Experts believe that the footnote in the case will be used in future church-state litigation. Does the decision limit the application of the ruling by focusing on “playground resurfacing” in this footnote? Or does the decision open the door to religious groups receiving government funds for a wide variety of purposes? Haynes of the Newseum believes the decision opens the door to funding.
“For those concerned about government entanglement with religion, this trend — and this case in particular — is a blow to the separation of church and state and thus to religious freedom,” Haynes said. “For those concerned to roll back previous Court decisions upholding a strict separation of church and state, this decision will be seen as a victory for religious freedom.”
In one sense, the ruling is narrow, said Richard Garnett, a professor at Notre Dame Law School, and Blaine Amendments aren’t simply thrown out. “Although Footnote 3 is mysterious, it seems to me that the reasoning in this case should mean that, for example, excluding an otherwise eligible religious school from a school-choice, voucher, scholarship or tax-credit program would be difficult to justify,” Garnett said. “Although this particular case is about playground surfaces … its rule and reasoning certainly applies more broadly.”
Several advocates feared that if the court ruled the other way, religious institutions could be excluded from other government funding. Kim Colby of the Christian Legal Society said she believes this will open religious institutions to apply for other security-related programs, such as anti-terrorism security programs, FEMA programs after natural disasters or government programs to replace lead in their water or asbestos in their ceilings.
“Given the scope of government programs, this is an important holding in protecting religious organizations and individuals from discriminatory exclusion from the public square,” Colby said.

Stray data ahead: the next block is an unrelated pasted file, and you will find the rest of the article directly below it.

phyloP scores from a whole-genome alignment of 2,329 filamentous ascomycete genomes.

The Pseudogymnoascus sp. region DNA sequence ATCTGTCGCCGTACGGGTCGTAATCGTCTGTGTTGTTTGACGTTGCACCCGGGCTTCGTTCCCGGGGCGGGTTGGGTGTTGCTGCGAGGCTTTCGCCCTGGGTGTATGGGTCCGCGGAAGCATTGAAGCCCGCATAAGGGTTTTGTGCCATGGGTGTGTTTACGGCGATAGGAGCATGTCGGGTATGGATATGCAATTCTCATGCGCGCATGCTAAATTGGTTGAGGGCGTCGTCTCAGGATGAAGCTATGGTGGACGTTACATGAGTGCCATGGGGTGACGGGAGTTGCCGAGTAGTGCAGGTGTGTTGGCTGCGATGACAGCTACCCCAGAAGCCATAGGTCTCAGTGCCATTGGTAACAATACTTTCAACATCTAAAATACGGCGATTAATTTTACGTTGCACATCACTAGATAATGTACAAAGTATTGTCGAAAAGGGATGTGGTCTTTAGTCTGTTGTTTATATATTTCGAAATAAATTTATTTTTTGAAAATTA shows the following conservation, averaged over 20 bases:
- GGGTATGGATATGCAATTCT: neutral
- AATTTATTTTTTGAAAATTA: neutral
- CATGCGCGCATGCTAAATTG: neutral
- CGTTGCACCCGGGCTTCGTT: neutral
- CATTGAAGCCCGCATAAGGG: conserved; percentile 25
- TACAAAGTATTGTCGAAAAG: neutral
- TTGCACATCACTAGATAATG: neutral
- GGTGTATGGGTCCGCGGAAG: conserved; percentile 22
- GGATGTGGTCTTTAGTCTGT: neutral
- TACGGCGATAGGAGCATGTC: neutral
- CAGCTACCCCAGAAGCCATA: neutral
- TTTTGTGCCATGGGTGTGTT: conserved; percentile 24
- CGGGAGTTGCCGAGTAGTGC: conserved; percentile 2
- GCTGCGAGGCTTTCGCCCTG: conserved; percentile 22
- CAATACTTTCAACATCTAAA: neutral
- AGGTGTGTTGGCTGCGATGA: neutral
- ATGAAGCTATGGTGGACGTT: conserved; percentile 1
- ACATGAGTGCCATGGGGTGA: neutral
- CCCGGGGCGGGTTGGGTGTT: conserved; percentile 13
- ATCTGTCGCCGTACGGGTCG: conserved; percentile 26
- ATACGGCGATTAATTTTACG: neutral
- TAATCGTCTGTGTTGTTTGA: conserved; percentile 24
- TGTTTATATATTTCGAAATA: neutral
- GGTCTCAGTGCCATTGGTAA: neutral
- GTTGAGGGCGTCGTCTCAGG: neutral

The decision will likely ease some funding restrictions for religious organizations, said John Inazu, a professor at Washington University in St. Louis. “But the suggestion that these changes will somehow obliterate the ‘wall of separation’ ignores the many ways in which government funding already benefits religious institutions through tax benefits, grants, partnerships, even police and fire services,” he said.
Several observers say the court’s decision was narrow and won’t be able to be used for other questions over state funding of religious institutions for secular purposes.
“Some proponents of government-funded religion will undoubtedly seek to use this case to attack long-standing no-aid provisions in over three-fourths of state constitutions around the country,” said Daniel Mach, director of the ACLU Program on Freedom of Religion and Belief. “But the court went out of its way to clarify that today’s decision addressed only grants for playground resurfacing. The court expressly left questions about other funding schemes for another day.”
Indeed, some observers believe the ruling does not resolve many other church-state questions. Melissa Rogers, a senior fellow at the Brookings Institution, noted how the case specifically says the Trinity Lutheran Church Child Learning Center where the playground was in question admits students of any faith, leaving cases involving religious entities that receive government aid and prefer students of a certain religion for another day.
“Expect further litigation over issues involving other forms of discrimination, religious uses of government aid and cases where there isn’t express discrimination based on religious identity or character,” she said.
The decision ensures that religious institutions will not be automatically disqualified from various competitions for government aid, she said. “But these entities still must compete for the aid in such cases, and many issues in this area are not resolved by this case, including many important issues related to the use of government aid that flows to religious institutions,” she said.
Correction: An earlier version of this included an incorrect first name for Daniel Mach, director of the ACLU Program on Freedom of Religion and Belief. The version has been updated to state the justices who did not join the footnote.